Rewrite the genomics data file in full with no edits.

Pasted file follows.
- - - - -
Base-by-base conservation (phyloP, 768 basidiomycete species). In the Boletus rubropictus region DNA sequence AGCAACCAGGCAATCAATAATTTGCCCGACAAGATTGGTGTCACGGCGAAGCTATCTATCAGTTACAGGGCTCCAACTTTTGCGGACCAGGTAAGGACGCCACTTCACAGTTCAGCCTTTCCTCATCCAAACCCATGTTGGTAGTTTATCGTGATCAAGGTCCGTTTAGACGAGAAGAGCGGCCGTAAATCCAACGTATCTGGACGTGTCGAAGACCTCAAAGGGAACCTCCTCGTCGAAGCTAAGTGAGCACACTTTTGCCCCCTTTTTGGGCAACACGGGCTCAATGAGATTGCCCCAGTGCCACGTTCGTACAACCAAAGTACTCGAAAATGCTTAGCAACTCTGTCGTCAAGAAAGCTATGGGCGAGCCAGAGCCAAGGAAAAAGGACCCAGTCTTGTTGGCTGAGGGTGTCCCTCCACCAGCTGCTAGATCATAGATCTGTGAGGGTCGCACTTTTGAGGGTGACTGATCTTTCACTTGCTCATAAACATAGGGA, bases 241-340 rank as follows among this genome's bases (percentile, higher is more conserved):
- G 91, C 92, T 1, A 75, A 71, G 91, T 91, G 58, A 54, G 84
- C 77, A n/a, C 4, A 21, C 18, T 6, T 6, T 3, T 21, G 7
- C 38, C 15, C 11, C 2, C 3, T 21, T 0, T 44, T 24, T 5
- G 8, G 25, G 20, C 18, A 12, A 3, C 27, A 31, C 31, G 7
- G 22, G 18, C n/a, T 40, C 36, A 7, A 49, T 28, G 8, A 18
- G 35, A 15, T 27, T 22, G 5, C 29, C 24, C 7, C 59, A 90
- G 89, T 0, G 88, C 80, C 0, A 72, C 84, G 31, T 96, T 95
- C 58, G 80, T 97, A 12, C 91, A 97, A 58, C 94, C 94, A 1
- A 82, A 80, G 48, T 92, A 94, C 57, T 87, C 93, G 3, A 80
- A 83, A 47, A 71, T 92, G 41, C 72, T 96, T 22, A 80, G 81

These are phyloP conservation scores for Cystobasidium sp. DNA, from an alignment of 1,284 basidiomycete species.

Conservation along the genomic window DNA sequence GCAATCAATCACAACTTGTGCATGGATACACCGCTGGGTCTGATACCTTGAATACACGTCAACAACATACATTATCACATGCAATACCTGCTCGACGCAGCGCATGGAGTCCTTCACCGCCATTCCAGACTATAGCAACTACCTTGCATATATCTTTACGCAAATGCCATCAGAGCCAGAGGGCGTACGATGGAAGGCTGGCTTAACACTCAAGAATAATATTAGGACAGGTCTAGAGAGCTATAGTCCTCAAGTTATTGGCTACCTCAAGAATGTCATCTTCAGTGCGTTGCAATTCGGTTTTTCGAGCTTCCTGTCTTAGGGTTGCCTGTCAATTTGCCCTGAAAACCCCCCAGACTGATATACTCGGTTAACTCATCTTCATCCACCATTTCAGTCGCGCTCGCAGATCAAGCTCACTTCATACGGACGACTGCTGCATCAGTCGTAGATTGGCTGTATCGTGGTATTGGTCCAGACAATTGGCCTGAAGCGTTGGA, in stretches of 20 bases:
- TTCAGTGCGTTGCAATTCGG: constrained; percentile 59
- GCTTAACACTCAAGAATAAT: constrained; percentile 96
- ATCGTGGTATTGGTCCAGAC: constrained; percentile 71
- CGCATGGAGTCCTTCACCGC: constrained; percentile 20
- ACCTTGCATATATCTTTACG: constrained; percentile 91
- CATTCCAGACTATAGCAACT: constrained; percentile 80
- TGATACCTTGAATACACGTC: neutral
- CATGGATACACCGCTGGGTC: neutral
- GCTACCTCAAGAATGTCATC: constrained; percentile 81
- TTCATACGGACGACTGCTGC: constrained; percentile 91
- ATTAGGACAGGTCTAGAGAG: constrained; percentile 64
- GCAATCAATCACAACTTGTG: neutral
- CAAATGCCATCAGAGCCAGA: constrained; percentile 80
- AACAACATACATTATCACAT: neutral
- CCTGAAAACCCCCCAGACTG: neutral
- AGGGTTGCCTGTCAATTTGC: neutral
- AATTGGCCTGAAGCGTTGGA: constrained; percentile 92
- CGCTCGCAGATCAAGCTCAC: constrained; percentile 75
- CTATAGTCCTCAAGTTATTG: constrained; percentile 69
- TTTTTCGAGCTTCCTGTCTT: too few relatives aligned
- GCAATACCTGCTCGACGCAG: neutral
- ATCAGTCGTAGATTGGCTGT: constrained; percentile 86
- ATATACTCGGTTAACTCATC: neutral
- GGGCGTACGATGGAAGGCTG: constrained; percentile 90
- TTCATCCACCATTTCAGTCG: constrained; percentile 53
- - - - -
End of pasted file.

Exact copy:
Base-by-base conservation (phyloP, 768 basidiomycete species). In the Boletus rubropictus region DNA sequence AGCAACCAGGCAATCAATAATTTGCCCGACAAGATTGGTGTCACGGCGAAGCTATCTATCAGTTACAGGGCTCCAACTTTTGCGGACCAGGTAAGGACGCCACTTCACAGTTCAGCCTTTCCTCATCCAAACCCATGTTGGTAGTTTATCGTGATCAAGGTCCGTTTAGACGAGAAGAGCGGCCGTAAATCCAACGTATCTGGACGTGTCGAAGACCTCAAAGGGAACCTCCTCGTCGAAGCTAAGTGAGCACACTTTTGCCCCCTTTTTGGGCAACACGGGCTCAATGAGATTGCCCCAGTGCCACGTTCGTACAACCAAAGTACTCGAAAATGCTTAGCAACTCTGTCGTCAAGAAAGCTATGGGCGAGCCAGAGCCAAGGAAAAAGGACCCAGTCTTGTTGGCTGAGGGTGTCCCTCCACCAGCTGCTAGATCATAGATCTGTGAGGGTCGCACTTTTGAGGGTGACTGATCTTTCACTTGCTCATAAACATAGGGA, bases 241-340 rank as follows among this genome's bases (percentile, higher is more conserved):
- G 91, C 92, T 1, A 75, A 71, G 91, T 91, G 58, A 54, G 84
- C 77, A n/a, C 4, A 21, C 18, T 6, T 6, T 3, T 21, G 7
- C 38, C 15, C 11, C 2, C 3, T 21, T 0, T 44, T 24, T 5
- G 8, G 25, G 20, C 18, A 12, A 3, C 27, A 31, C 31, G 7
- G 22, G 18, C n/a, T 40, C 36, A 7, A 49, T 28, G 8, A 18
- G 35, A 15, T 27, T 22, G 5, C 29, C 24, C 7, C 59, A 90
- G 89, T 0, G 88, C 80, C 0, A 72, C 84, G 31, T 96, T 95
- C 58, G 80, T 97, A 12, C 91, A 97, A 58, C 94, C 94, A 1
- A 82, A 80, G 48, T 92, A 94, C 57, T 87, C 93, G 3, A 80
- A 83, A 47, A 71, T 92, G 41, C 72, T 96, T 22, A 80, G 81

These are phyloP conservation scores for Cystobasidium sp. DNA, from an alignment of 1,284 basidiomycete species.

Conservation along the genomic window DNA sequence GCAATCAATCACAACTTGTGCATGGATACACCGCTGGGTCTGATACCTTGAATACACGTCAACAACATACATTATCACATGCAATACCTGCTCGACGCAGCGCATGGAGTCCTTCACCGCCATTCCAGACTATAGCAACTACCTTGCATATATCTTTACGCAAATGCCATCAGAGCCAGAGGGCGTACGATGGAAGGCTGGCTTAACACTCAAGAATAATATTAGGACAGGTCTAGAGAGCTATAGTCCTCAAGTTATTGGCTACCTCAAGAATGTCATCTTCAGTGCGTTGCAATTCGGTTTTTCGAGCTTCCTGTCTTAGGGTTGCCTGTCAATTTGCCCTGAAAACCCCCCAGACTGATATACTCGGTTAACTCATCTTCATCCACCATTTCAGTCGCGCTCGCAGATCAAGCTCACTTCATACGGACGACTGCTGCATCAGTCGTAGATTGGCTGTATCGTGGTATTGGTCCAGACAATTGGCCTGAAGCGTTGGA, in stretches of 20 bases:
- TTCAGTGCGTTGCAATTCGG: constrained; percentile 59
- GCTTAACACTCAAGAATAAT: constrained; percentile 96
- ATCGTGGTATTGGTCCAGAC: constrained; percentile 71
- CGCATGGAGTCCTTCACCGC: constrained; percentile 20
- ACCTTGCATATATCTTTACG: constrained; percentile 91
- CATTCCAGACTATAGCAACT: constrained; percentile 80
- TGATACCTTGAATACACGTC: neutral
- CATGGATACACCGCTGGGTC: neutral
- GCTACCTCAAGAATGTCATC: constrained; percentile 81
- TTCATACGGACGACTGCTGC: constrained; percentile 91
- ATTAGGACAGGTCTAGAGAG: constrained; percentile 64
- GCAATCAATCACAACTTGTG: neutral
- CAAATGCCATCAGAGCCAGA: constrained; percentile 80
- AACAACATACATTATCACAT: neutral
- CCTGAAAACCCCCCAGACTG: neutral
- AGGGTTGCCTGTCAATTTGC: neutral
- AATTGGCCTGAAGCGTTGGA: constrained; percentile 92
- CGCTCGCAGATCAAGCTCAC: constrained; percentile 75
- CTATAGTCCTCAAGTTATTG: constrained; percentile 69
- TTTTTCGAGCTTCCTGTCTT: too few relatives aligned
- GCAATACCTGCTCGACGCAG: neutral
- ATCAGTCGTAGATTGGCTGT: constrained; percentile 86
- ATATACTCGGTTAACTCATC: neutral
- GGGCGTACGATGGAAGGCTG: constrained; percentile 90
- TTCATCCACCATTTCAGTCG: constrained; percentile 53